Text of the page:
There are plenty of Americans who do go to Canada as a poster stated. But I think I know what you are meaning anyway by your post. A lot of Americans that travel to Canada live near it, it is a like a weekend trip for them. When I lived in Seattle, I went to Canada quite a few times, but only once since living in Miami, and that was just to go to the Canada side of Niagara Falls.
I wouldn't say visiting Canada feels the same, maybe similar, but I could understand saying that. Also, the food is a bit different in Canada. There is poutine served everywhere, which is fries with gravy and cheese. Also, Nanaimo bar, a chocolate bar, Tim Horton's everywhere, and some other stuff. Also you see other stores in Canada, like London Drugs, Bulk Barn, Beaver Tails (which may have a location or two in a border state or Colorado). London Drugs is obviously basically Longs Drugs or now known as CVS, but they are still a little different.

Also, the people seem more laid back. When talking to them, people generally seemed chill, even in the city, but I did encounter a crazy racist woman on a bus (racist against Asians, which there were a lot of on the bus, and she complained about how they and me (I'm half-Asian) were putting luggage on the seats. Then again, she seemed like a drug addict. And some do say "eh" quite a bit, not most or everyone, but some definitely did. And they use kilometers and Celsius, and some words are spelled in a British way like "centre" instead of center, and not to forget the French translations on products and some signs, below English, even though there aren't many French-Canadians in western Canada, but I felt like it was for show, and it was a cool difference.

The money is obviously different, and I liked looking at the colorful money and I liked using it. I also liked seeing a McDonald's with a maple leaf flag on it.

If you go to a hotel or home and watch TV in Canada, it's mostly the same stuff, but they have different channels. For example, Cartoon Network in Canada is Teletoon, which is a little different and has more Canadian cartoons, but they have CN too now. Some channels may show American shows but the commercials are sometimes about Canadian stuff.

The suburbs and homes and architecture look pretty similar, so if people want to go to another country for different architecture and scenery, then there's not a vast difference, but Victoria, BC definitely didn't feel like a typical American city. It felt very British, although I've never been to England, but a lot of the buildings and the way the city was built felt British but in Canada.

So there are some differences in English-speaking Canada than America, but nothing too insanely different. And I'd imagine northern Canada, like Yukon, would feel quite different, but probably very similar to Alaska.
Reply With Quote Quick reply to this message
 
Old 08-24-2016, 04:27 PM
 
3,431 posts, read 3,063,462 times
Reputation: 4133
When the Canadian dollar is low against the U.S. dollar, it becomes much more attractive as a place to visit for Americans. The Canadian dollar is pretty low against the U.S. exchange rate right now, and I'm seeing a lot more campers, etc., from the U.S. around Ottawa.

Heat waves also tend to drive Americans up here, rather comically... I know growing up in the Maritimes, we'd see many more licence plates from New York, Connecticut, Pennsylvania even, if there was a really nasty heatwave going on south of us. They'd drive up for a break from the heat, because we always had it at least slightly cooler up by the foggy Maritime coast...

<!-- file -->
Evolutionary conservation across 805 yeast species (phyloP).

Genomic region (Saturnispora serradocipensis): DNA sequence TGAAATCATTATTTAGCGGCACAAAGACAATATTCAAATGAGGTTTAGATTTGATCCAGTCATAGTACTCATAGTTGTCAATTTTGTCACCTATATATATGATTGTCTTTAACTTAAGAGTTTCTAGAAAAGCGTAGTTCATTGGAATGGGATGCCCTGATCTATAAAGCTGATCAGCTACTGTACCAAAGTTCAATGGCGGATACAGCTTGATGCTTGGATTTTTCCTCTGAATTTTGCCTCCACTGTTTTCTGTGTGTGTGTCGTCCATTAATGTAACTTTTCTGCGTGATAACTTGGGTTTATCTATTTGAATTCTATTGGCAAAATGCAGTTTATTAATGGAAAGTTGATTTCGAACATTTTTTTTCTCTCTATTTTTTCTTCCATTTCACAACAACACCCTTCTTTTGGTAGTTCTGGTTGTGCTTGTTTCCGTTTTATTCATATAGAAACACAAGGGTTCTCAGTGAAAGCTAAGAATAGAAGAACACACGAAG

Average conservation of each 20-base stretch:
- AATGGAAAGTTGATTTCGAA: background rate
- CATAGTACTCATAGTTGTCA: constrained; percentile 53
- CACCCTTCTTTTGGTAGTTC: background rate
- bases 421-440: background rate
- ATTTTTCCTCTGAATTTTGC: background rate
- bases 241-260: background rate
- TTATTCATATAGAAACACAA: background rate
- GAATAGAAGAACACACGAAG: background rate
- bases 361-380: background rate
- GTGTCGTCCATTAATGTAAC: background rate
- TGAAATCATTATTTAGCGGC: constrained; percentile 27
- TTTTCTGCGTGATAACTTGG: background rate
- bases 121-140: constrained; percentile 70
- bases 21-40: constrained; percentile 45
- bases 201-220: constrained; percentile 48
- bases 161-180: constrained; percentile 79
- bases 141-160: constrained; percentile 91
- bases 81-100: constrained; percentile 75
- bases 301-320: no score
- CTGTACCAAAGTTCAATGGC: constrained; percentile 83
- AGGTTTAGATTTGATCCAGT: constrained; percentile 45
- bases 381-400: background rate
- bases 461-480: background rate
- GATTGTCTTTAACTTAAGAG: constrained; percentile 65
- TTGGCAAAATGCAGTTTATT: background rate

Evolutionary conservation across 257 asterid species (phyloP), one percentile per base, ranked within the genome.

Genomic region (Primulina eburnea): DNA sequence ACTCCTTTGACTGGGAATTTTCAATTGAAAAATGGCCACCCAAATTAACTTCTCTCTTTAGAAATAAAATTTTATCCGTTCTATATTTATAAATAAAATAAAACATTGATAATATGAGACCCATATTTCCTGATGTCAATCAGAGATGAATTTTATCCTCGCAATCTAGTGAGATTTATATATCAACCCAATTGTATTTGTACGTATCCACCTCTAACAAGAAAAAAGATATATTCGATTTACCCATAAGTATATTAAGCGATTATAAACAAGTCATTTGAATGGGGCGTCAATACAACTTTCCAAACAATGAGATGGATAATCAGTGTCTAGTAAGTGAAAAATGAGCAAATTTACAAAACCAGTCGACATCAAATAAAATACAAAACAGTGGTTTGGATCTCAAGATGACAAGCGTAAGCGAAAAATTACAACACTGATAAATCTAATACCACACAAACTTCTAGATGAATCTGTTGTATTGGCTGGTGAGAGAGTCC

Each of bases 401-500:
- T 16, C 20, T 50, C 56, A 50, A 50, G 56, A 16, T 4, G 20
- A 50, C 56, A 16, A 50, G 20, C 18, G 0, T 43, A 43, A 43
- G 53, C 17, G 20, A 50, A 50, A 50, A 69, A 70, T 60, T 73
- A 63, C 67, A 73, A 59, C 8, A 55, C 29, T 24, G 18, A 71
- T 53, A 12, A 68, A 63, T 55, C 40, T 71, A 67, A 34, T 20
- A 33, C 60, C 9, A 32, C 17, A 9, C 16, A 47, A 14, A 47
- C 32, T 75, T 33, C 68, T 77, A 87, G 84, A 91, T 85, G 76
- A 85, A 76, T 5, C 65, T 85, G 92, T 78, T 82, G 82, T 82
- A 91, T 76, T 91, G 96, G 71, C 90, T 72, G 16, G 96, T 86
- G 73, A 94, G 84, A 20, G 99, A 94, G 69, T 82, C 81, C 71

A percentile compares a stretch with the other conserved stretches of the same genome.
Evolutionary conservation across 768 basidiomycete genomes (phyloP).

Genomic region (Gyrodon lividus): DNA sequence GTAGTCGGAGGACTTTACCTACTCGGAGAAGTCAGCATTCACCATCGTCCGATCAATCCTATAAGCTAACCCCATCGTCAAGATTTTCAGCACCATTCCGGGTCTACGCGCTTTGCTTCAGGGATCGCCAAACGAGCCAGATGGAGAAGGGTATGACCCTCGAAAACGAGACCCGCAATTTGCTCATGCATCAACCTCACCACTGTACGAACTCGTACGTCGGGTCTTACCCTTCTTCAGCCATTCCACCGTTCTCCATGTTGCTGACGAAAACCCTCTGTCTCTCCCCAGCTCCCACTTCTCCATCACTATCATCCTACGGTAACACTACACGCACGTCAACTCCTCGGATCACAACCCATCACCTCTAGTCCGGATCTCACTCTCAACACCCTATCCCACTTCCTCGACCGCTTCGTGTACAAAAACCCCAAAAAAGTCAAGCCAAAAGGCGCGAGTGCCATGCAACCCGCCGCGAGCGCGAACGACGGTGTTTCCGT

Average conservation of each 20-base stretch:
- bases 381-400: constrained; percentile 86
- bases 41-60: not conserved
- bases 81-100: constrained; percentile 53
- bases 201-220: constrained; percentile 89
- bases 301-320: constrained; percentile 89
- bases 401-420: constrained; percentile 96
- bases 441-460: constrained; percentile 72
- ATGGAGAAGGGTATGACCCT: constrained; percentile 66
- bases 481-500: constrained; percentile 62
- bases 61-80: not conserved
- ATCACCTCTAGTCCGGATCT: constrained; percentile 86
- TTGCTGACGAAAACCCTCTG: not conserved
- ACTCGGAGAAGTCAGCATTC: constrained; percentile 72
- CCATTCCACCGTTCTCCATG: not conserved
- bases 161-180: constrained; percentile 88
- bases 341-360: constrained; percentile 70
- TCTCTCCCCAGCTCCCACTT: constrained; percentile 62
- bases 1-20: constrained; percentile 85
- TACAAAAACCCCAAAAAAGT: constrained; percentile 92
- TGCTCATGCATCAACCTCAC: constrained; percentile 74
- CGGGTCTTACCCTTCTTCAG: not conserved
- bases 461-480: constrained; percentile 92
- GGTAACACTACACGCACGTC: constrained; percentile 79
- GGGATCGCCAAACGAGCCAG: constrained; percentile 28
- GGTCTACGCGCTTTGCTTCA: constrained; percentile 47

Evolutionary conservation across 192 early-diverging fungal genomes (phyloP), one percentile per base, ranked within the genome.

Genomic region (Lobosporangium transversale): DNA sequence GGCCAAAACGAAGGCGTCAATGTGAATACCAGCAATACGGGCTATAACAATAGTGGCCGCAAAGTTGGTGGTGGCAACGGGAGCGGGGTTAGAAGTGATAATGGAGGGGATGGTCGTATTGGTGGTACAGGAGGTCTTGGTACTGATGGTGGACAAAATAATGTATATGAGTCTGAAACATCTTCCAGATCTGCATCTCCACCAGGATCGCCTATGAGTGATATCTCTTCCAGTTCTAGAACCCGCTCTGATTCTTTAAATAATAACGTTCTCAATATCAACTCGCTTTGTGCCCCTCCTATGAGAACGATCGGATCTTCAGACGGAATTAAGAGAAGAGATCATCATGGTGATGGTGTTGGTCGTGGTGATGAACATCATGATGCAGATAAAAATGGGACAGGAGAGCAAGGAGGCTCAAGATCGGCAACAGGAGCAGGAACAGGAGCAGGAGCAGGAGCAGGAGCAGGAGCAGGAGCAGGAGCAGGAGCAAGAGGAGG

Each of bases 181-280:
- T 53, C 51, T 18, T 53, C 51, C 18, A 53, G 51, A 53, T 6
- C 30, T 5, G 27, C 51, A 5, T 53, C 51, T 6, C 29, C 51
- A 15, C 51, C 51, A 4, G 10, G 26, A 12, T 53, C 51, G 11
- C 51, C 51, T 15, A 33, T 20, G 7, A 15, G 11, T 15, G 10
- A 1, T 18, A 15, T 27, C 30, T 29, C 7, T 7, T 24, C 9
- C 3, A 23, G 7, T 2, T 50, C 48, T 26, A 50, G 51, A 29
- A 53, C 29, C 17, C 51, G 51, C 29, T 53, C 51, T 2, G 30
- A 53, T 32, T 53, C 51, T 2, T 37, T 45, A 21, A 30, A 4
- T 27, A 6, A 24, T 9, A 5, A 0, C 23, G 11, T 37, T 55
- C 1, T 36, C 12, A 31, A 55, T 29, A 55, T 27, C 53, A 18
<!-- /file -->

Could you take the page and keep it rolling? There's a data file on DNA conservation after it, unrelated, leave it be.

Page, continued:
Reply With Quote Quick reply to this message
 
Old 08-25-2016, 09:57 AM
 
3,156 posts, read 2,079,772 times
Reputation: 1256
Quote:
Originally Posted by DuctTapedToCokeMachine View Post

However, BC in my opinion is a bit more prettier than Washington, or at least the Vancouver area.

Have you visited Washington state extensively from west to east??
Reply With Quote Quick reply to this message
 
Old 08-25-2016, 10:09 AM
 
Location: Hougary, Texberta
8,607 posts, read 11,111,868 times
Reputation: 10334
Quote:
Originally Posted by saturno_v View Post
Have you visited Washington state extensively from west to east??
I have. It doesn't hold up to BC.
Reply With Quote Quick reply to this message
 
Old 08-25-2016, 03:24 PM
 
495 posts, read 338,847 times
Reputation: 576
When you compare Canada to the USA, what is so great in Canada that you can't already get or quintessentially fully sample in the USA? The USA has everything bigger and better with more pip. Might as well stay home or drive somewhere that doesn't require a passport if your only choice is Canada.
Reply With Quote Quick reply to this message
Please register to post and access all features of our very popular forum. It is free and quick. Over $68,000 in prizes has already been given out to active posters on our forum. Additional giveaways are planned.

Detailed information about all U.S. cities, counties, and zip codes on our site: City-data.com.


Reply
Please update this thread with any new information or opinions. This open thread is still read by thousands of people, so we encourage all additional points of view.

Quick Reply
Message:

Over $104,000 in prizes was already given out to active posters on our forum and additional giveaways are planned!

Go Back   City-Data Forum > World Forums > Canada
Follow City-Data.com founder on our Forum or

All times are GMT -6.

© 2005-2019, Advameg, Inc. · Please obey Forum Rules · Terms of Use and Privacy Policy · Bug Bounty

City-Data.com - Archive 1, 2, 3, 4, 5, 6, 7, 8, 9, 10, 11, 12, 13, 14, 15, 16, 17, 18, 19, 20, 21, 22, 23, 24, 25, 26, 27, 28, 29, 30, 31, 32, 33, 34, 35 - Top